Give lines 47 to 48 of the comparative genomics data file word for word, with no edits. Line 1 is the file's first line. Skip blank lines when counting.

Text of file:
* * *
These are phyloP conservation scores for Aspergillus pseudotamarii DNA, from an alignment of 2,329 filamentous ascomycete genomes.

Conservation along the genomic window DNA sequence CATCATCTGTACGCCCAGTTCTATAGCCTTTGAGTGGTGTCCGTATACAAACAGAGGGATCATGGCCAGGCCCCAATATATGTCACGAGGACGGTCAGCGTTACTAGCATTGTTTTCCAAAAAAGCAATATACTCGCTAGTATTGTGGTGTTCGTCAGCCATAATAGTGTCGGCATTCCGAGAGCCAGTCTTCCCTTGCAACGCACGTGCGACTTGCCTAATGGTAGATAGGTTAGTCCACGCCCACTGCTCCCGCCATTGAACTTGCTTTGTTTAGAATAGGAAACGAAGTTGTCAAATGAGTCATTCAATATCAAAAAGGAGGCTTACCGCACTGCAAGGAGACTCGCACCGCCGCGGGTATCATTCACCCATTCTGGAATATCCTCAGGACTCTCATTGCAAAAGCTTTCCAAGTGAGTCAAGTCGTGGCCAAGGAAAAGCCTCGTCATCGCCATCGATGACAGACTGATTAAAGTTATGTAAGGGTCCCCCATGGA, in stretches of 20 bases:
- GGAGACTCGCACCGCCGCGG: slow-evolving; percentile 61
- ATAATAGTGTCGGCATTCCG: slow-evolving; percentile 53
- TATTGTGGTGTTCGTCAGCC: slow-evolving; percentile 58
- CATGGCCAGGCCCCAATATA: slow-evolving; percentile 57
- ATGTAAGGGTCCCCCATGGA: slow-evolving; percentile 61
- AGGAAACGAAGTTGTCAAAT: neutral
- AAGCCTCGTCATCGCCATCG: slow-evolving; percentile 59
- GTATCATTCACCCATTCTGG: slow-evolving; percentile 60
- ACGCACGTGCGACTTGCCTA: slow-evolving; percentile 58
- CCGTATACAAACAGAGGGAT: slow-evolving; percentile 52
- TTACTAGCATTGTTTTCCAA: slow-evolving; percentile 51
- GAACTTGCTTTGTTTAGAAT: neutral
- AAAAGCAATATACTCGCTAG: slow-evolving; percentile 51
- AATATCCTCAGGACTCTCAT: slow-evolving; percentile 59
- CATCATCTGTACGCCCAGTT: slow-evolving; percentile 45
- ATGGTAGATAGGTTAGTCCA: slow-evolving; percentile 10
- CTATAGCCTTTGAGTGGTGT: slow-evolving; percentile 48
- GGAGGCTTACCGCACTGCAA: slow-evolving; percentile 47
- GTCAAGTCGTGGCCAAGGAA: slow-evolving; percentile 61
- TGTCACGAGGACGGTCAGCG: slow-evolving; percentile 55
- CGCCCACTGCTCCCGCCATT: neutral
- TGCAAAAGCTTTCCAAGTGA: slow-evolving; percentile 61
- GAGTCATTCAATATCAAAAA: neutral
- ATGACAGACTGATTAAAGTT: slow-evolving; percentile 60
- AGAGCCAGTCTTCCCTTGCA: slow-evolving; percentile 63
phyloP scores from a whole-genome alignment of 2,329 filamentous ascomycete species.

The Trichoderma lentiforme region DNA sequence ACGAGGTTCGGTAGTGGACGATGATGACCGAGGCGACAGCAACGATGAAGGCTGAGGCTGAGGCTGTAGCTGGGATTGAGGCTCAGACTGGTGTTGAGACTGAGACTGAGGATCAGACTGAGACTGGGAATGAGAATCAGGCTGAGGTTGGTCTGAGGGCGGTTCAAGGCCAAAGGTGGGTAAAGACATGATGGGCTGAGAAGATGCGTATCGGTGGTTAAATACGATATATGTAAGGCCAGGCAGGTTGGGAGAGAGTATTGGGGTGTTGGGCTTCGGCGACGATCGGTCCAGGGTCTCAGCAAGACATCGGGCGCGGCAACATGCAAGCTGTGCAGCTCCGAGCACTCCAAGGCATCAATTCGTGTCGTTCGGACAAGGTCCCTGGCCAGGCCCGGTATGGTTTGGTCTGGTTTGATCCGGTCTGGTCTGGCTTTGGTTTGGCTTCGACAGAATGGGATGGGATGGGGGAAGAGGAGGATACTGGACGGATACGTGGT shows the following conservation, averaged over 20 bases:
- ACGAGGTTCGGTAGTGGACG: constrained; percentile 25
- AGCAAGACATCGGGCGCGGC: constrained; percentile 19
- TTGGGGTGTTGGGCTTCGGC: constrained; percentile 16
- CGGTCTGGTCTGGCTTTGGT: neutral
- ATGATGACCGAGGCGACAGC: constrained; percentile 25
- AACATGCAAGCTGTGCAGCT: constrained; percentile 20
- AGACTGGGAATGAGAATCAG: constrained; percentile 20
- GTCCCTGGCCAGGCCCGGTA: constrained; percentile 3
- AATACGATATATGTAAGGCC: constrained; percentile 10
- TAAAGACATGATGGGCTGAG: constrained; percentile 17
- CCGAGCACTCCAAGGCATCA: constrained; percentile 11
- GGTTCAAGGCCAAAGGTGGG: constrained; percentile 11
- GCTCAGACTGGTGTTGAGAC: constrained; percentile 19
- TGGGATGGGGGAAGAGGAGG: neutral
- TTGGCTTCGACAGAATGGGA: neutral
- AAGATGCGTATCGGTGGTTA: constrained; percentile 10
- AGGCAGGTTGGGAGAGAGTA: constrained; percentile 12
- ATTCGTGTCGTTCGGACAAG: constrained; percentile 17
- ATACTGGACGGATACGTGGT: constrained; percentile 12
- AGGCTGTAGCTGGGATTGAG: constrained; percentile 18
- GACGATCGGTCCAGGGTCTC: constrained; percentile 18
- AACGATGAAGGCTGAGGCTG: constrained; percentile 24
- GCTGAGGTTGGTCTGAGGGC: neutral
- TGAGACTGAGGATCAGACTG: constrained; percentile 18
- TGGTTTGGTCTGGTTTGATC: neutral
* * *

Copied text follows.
- ATTCGTGTCGTTCGGACAAG: constrained; percentile 17
- ATACTGGACGGATACGTGGT: constrained; percentile 12